The argument that the parties had entered into a tacit agreement regarding maintenance cannot be sustained for a number of reasons. First, the reliance on a tacit contract is inconsistent with the appellant’s evidence. The appellant believed and gave evidence to the effect that he and the respondent had concluded an express agreement in respect of the property, the aim of which was to ensure that he was financially independent. Implicit in this is the intention that he would not have to rely on the respondent, or any other person, for financial support. In the circumstances, the appellant could not have formed the intention to contract tacitly with the respondent. Having regard to his evidence that the purpose of the joint venture agreement was to render him financially independent, the appellant could not at the same time have contemplated, that the respondent would continue to support him for the rest of his life. A tacit contract must not extend to more than the parties contemplated. In Rand Trading Co Ltd v Lewkewitsch the parties had erroneously assumed that there was a contract in existence between them. The court did not accept the argument that the company’s conduct in recognising the existence of the lease, paying the rent and otherwise performing in terms of the contract had created a binding contract. Solomon J said:

‘But I think the answer to that argument is a very clear one, and it is this ─ that all these facts are explained on the simple ground that both parties erroneously assumed that there was a contract in existence between them . . . And the mere fact . . . that both parties erroneously assumed that there was a contract in existence at that date altogether precludes us from now inferring a new contract.’

The appellant’s stated belief, that there was an express contract between him and the respondent in respect of the property, precludes this court from drawing an inference to the effect that the parties had entered into a tacit agreement the terms of which were inconsistent with the express agreement to which he testified. It was not open for the appellant to contend that if the court disbelieved his evidence that a joint venture agreement had been concluded, the court should infer from the proved facts that a tacit contract had come into existence, because such an inference cannot be drawn where it would conflict with what he said was the actual position. A litigant can plead, but not testify, in the alternative.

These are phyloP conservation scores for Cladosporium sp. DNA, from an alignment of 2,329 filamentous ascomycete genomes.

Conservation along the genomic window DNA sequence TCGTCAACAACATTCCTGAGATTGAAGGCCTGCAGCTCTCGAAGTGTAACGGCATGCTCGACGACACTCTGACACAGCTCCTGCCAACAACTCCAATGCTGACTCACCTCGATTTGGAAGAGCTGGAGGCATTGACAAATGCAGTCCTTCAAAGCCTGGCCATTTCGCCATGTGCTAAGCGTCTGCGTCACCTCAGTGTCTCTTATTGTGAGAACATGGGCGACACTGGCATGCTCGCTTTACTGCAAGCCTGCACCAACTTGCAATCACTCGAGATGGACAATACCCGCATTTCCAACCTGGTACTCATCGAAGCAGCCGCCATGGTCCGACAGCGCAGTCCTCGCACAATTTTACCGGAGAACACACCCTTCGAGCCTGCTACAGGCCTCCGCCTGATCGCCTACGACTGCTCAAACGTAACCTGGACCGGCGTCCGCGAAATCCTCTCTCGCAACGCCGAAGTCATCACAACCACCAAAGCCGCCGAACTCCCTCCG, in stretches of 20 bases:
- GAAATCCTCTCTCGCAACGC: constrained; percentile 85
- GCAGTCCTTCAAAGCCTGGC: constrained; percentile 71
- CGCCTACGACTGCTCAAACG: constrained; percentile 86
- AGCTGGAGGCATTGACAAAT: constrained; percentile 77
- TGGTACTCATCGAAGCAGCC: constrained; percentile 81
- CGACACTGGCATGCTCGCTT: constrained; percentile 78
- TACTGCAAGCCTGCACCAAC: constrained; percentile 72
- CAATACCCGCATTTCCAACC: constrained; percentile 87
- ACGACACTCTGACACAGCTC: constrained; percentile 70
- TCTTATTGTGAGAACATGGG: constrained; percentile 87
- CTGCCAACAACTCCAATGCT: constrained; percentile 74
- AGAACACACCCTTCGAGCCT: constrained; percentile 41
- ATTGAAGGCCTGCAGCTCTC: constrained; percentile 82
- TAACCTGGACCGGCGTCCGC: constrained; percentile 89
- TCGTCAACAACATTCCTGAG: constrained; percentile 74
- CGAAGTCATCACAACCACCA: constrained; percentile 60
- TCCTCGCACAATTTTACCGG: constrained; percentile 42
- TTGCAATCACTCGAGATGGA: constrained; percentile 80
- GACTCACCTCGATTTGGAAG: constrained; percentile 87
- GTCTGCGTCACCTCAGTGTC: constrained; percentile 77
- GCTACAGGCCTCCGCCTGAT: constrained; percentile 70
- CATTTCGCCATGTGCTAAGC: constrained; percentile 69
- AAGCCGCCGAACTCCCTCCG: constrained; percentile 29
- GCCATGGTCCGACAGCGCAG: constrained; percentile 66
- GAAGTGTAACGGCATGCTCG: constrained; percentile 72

Secondly, the appellant’s evidence was that the respondent’s attitude had always been that in the event that their relationship ended, he would receive no financial benefit from her. This conduct, on the part of the respondent, is inconsistent with a tacit agreement to support the appellant. The appellant’s explanation for drafting the various proposals regarding the financial relationship between him and the respondent was as follows:

‘Well, the motivation behind it at that particular time, we were going through quite a patchy period; we were arguing and not agreeing on a lot of things. And it appeared to me that all of a sudden my situation could alter and I’d be left standing high and dry. And I discussed it with Lesley [the respondent] and I felt that if we had something in writing, and if that did occur at least I had something to fall back on . . . ’. (Emphasis added.)

It is trite that a tacit contract is established by conduct. In order to establish a tacit contract, the conduct of the parties must be such that it justifies an inference that there was consensus between them. There must be evidence of conduct which justifies an inference that the parties intended to, and did, contract on the terms alleged. It is clear from the appellant’s evidence that there was no consensus between the parties. The appellant, on his own testimony, was uncertain about his financial future. He realised that he would only be entitled to what had been agreed between the parties, hence his desire to have a written contract ‘to fall back on’. The respondent’s attitude, as testified to by the appellant, that he would leave the relationship without any financial benefit, is an indicator that she had not, tacitly or otherwise, agreed to support the appellant. I am not satisfied that this court can conclude, from all the relevant proven facts and circumstances, that a tacit contract, in terms of which the respondent undertook to financially maintain the appellant, for as long as he needed such maintenance, came into existence.

For those reasons, the appellant’s maintenance claim which is premised on a legal, alternatively, a contractual duty, failed.

Bertus Preller is a Divorce and Family Law Attorney in Cape Town and has more than 20 years experience in law and 13 years as a practising attorney. He specializes in Family law and Divorce Law at Abrahams and Gross Attorneys Inc. in Cape Town. Bertus is also the Family Law expert on Health24.com and on the expert panel of Law24.com. His areas of expertise are Divorce Law, Family Law, Divorce Mediation, Custody (care and contact) of children, same sex marriages, unmarried fathers rights, domestic violence matters and international divorce law.